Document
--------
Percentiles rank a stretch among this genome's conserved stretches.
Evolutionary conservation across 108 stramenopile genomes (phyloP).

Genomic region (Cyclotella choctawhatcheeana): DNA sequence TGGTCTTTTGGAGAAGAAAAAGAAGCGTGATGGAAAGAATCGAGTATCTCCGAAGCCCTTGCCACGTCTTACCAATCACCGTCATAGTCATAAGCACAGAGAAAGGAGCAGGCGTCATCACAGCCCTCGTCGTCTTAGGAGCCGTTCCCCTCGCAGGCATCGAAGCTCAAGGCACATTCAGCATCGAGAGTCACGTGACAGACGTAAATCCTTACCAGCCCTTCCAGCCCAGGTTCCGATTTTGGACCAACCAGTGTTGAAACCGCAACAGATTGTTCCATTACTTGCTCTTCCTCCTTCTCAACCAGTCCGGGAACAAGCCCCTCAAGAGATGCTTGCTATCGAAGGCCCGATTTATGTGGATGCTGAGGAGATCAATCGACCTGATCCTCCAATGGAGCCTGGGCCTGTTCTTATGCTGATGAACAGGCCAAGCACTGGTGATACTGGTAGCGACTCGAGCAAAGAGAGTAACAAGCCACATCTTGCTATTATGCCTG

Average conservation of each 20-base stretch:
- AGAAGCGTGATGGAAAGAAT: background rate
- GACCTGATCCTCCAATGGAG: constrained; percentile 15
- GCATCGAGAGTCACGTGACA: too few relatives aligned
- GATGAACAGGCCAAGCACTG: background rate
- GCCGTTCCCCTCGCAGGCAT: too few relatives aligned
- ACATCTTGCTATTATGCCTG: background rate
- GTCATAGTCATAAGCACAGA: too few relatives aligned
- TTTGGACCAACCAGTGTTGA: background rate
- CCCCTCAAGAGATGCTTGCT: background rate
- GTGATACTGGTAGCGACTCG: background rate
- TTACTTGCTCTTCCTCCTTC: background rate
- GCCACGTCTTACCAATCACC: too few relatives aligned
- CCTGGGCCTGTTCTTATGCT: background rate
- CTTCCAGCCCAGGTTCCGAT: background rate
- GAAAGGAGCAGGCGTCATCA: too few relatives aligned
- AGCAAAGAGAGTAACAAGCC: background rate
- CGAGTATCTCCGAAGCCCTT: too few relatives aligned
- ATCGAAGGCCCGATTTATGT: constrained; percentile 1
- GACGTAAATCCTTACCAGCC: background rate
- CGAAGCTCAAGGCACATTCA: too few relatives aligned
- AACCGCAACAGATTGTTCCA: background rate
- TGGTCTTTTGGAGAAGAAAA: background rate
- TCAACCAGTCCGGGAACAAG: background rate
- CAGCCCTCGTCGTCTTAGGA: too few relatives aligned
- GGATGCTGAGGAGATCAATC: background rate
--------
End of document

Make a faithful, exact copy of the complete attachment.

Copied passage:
Percentiles rank a stretch among this genome's conserved stretches.
Evolutionary conservation across 108 stramenopile genomes (phyloP).

Genomic region (Cyclotella choctawhatcheeana): DNA sequence TGGTCTTTTGGAGAAGAAAAAGAAGCGTGATGGAAAGAATCGAGTATCTCCGAAGCCCTTGCCACGTCTTACCAATCACCGTCATAGTCATAAGCACAGAGAAAGGAGCAGGCGTCATCACAGCCCTCGTCGTCTTAGGAGCCGTTCCCCTCGCAGGCATCGAAGCTCAAGGCACATTCAGCATCGAGAGTCACGTGACAGACGTAAATCCTTACCAGCCCTTCCAGCCCAGGTTCCGATTTTGGACCAACCAGTGTTGAAACCGCAACAGATTGTTCCATTACTTGCTCTTCCTCCTTCTCAACCAGTCCGGGAACAAGCCCCTCAAGAGATGCTTGCTATCGAAGGCCCGATTTATGTGGATGCTGAGGAGATCAATCGACCTGATCCTCCAATGGAGCCTGGGCCTGTTCTTATGCTGATGAACAGGCCAAGCACTGGTGATACTGGTAGCGACTCGAGCAAAGAGAGTAACAAGCCACATCTTGCTATTATGCCTG

Average conservation of each 20-base stretch:
- AGAAGCGTGATGGAAAGAAT: background rate
- GACCTGATCCTCCAATGGAG: constrained; percentile 15
- GCATCGAGAGTCACGTGACA: too few relatives aligned
- GATGAACAGGCCAAGCACTG: background rate
- GCCGTTCCCCTCGCAGGCAT: too few relatives aligned
- ACATCTTGCTATTATGCCTG: background rate
- GTCATAGTCATAAGCACAGA: too few relatives aligned
- TTTGGACCAACCAGTGTTGA: background rate
- CCCCTCAAGAGATGCTTGCT: background rate
- GTGATACTGGTAGCGACTCG: background rate
- TTACTTGCTCTTCCTCCTTC: background rate
- GCCACGTCTTACCAATCACC: too few relatives aligned
- CCTGGGCCTGTTCTTATGCT: background rate
- CTTCCAGCCCAGGTTCCGAT: background rate
- GAAAGGAGCAGGCGTCATCA: too few relatives aligned
- AGCAAAGAGAGTAACAAGCC: background rate
- CGAGTATCTCCGAAGCCCTT: too few relatives aligned
- ATCGAAGGCCCGATTTATGT: constrained; percentile 1
- GACGTAAATCCTTACCAGCC: background rate
- CGAAGCTCAAGGCACATTCA: too few relatives aligned
- AACCGCAACAGATTGTTCCA: background rate
- TGGTCTTTTGGAGAAGAAAA: background rate
- TCAACCAGTCCGGGAACAAG: background rate
- CAGCCCTCGTCGTCTTAGGA: too few relatives aligned
- GGATGCTGAGGAGATCAATC: background rate